First Run Theatre, a company dedicated to the development and production of original work by St. Louis artists and playwrights, presents six short plays in Spectrum 2017: A Festival of One Acts. An eight-actor ensemble and two directors help to streamline production details and, though the short plays often feel more like scenes from a longer play or sketches rather than complete stories, the resulting production is an entertaining mix of topics and situations. 

The six selected pieces in this year's festival include four debut scripts and two shows originally produced for the Spectrum 2016 festival. As far as I recall from last year's production, the scripts for the two repeated shows do not appear to have significantly changed and there are no program notes to explain their inclusion, leading me to question why they were remounted. While the plays, Pride of Dummies, by Joe Wegescheide, directed by Patrice Foster, and Placebo Effect, by David Hawley, directed by Nikki Lott, are generally entertaining and well constructed, I found my second viewing decidedly less satisfactory than the first. 

The four new plays include Cooter Holland Rides a Tractor, by Tim Naegelin, directed by Lott; Storage, by Tom Moore, directed by Foster; Raisinets by Samantha L. Shanker, directed by Foster; and Wake-Up Call by Zachary Michael Jack, directed by Lott. Michelle Dillard serves as assistant director for all six plays. Set designer Lew Blink, light designer/artist Ann Johnson, sound designer/composer Brad Slavik, and costume/props designer Madelyn Boyne also contribute to the effort. While the production values have a decidedly homemade look and feel, they suit the festival's mission and capably serve the plays.

Both Storage and Raisinets feel like scenes from longer scripts, and they generate enough intrigue that I'm curious about the rest of each story. Storage combines a flea market with a storage unit auction and offers an interesting plot that hints at redemption. Three regular attendees, including a woman trying to make a go with her baby's father because she never knew her own dad and a man who regrets becoming estranged from his little girl after divorcing her mom, chat just before the auction begins. Though there are no surprises here, the plot twist develops nicely and naturally, and actors Gwynneth Rausch, Tinah Twardowski, and Aaron Mermelstein are genuinely sympathetic.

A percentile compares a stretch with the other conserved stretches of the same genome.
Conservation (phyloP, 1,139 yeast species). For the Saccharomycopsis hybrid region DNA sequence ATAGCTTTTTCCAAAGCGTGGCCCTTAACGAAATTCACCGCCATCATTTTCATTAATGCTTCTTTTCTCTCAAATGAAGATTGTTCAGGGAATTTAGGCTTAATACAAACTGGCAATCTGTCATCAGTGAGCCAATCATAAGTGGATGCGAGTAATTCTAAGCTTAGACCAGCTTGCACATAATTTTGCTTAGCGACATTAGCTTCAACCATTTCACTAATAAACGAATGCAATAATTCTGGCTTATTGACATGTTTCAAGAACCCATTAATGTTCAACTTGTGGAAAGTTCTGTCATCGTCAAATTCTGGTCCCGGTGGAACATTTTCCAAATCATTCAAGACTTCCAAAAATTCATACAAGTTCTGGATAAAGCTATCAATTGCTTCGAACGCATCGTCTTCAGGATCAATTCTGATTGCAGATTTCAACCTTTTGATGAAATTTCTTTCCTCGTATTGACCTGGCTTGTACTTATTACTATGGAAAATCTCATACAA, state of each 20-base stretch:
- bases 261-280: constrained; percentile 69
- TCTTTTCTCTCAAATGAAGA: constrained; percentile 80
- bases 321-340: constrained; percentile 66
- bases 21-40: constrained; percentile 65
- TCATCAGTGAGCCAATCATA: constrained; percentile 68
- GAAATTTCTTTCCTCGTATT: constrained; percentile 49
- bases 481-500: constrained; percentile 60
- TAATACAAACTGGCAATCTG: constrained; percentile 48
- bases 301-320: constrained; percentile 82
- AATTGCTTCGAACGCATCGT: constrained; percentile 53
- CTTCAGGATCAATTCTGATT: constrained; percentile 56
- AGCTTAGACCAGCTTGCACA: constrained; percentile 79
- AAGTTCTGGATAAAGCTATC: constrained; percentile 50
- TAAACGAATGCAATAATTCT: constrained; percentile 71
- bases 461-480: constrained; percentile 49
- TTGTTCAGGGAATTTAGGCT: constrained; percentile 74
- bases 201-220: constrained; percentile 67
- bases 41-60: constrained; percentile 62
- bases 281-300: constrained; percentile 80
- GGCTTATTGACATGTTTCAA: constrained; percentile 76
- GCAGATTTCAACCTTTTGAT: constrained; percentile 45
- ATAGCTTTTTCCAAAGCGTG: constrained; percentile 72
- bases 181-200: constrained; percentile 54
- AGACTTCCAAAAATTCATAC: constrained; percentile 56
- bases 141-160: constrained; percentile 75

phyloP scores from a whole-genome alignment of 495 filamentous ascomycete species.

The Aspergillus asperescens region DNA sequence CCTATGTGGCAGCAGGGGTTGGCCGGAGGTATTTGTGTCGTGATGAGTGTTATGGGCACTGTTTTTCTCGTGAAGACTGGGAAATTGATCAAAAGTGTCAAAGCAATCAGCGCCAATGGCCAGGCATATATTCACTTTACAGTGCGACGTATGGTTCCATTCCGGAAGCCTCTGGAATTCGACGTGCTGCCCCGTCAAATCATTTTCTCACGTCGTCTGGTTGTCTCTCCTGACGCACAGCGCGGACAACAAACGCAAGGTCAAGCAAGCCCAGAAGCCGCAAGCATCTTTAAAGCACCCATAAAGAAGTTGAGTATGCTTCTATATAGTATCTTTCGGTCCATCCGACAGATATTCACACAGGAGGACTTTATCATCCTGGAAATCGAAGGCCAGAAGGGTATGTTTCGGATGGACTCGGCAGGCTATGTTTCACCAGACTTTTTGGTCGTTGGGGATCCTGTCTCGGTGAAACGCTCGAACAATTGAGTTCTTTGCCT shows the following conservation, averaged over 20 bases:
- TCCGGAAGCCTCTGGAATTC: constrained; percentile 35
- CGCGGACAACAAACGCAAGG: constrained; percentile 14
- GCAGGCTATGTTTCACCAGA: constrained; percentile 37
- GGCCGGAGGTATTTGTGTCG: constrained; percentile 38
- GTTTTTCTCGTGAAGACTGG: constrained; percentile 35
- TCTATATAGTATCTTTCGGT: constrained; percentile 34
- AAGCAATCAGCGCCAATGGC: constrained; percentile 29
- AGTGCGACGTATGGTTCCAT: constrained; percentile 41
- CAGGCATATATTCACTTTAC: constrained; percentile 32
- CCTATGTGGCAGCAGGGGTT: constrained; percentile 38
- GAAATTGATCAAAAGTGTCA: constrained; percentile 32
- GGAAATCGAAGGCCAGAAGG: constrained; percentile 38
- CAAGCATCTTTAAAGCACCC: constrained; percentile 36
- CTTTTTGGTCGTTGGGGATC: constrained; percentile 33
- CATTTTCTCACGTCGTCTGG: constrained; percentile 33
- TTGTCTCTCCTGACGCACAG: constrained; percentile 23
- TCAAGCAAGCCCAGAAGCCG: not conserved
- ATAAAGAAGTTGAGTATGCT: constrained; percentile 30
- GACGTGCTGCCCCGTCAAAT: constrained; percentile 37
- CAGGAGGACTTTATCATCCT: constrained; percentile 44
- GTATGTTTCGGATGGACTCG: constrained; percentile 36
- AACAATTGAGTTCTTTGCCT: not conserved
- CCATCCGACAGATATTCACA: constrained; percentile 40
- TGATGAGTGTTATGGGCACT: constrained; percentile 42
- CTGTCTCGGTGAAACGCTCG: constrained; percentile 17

Raisinets presents two very different mothers of young children trying to find compromise after one child has struck the other in a way that causes genuine concern. Rausch is an older mom who tried for many years before finally having a daughter; Lexie Baker is a teen mom determined to complete her education and create a good life for her son. Though their backgrounds are quite different, the two both need and resent each other. Each has secret fears they don't want to admit and their defensive retorts are as telling as their confessions, with portrayals that are grounded and genuine.

The remaining two one-acts feel much more like sketches, not short plays. Though I find that each has strong points, the story arcs, though enjoyable, feel somewhat unfinished or incomplete. Cooter Holland Rides a Tractor has compelling, likable characters and lively dialogue, but lacks a plot. Rather than story twists, we simply listen in on an important conversation between a young couple. Karen Pierce is particularly effective as Lisa, and as she questions Luke Steffen's Gary we clearly see the conundrum build, but there's no action or unfolding of their story. The resolution is a genuinely lovely moment, I wish it didn't feel tacked on to create a happy ending. 

Wake-Up Call, by Zachary Michael Jack, feels incomplete and a bit confused. The short piece has a lot of comic potential that seems left by the wayside and, unfortunately, I am left with more questions than plot. Luke Steffen and Andrea Standby are convincing best friends, while Lexie Baker is a seriously quirky waitress. I don't know if the issue is direction or source material, but Baker and Standby's interactions don't align with Steffen and Standby's, creating the sense that we're seeing two different ideas mashed together in an attempt to create a single piece. The script offers an interesting but terribly thin premise; perhaps stage directions or the author's notes are the source of the oddly disjointed production.

First Run Theatre is to be congratulated on their ability to recruit, workshop, and produce the work of local St. Louis playwrights. While the six shows in this year's Spectrum 2017: A Festival of One Acts are a mixed bag, the festival presents the opportunity to see productions whose very existence is a testament to our city's thriving art scene.  

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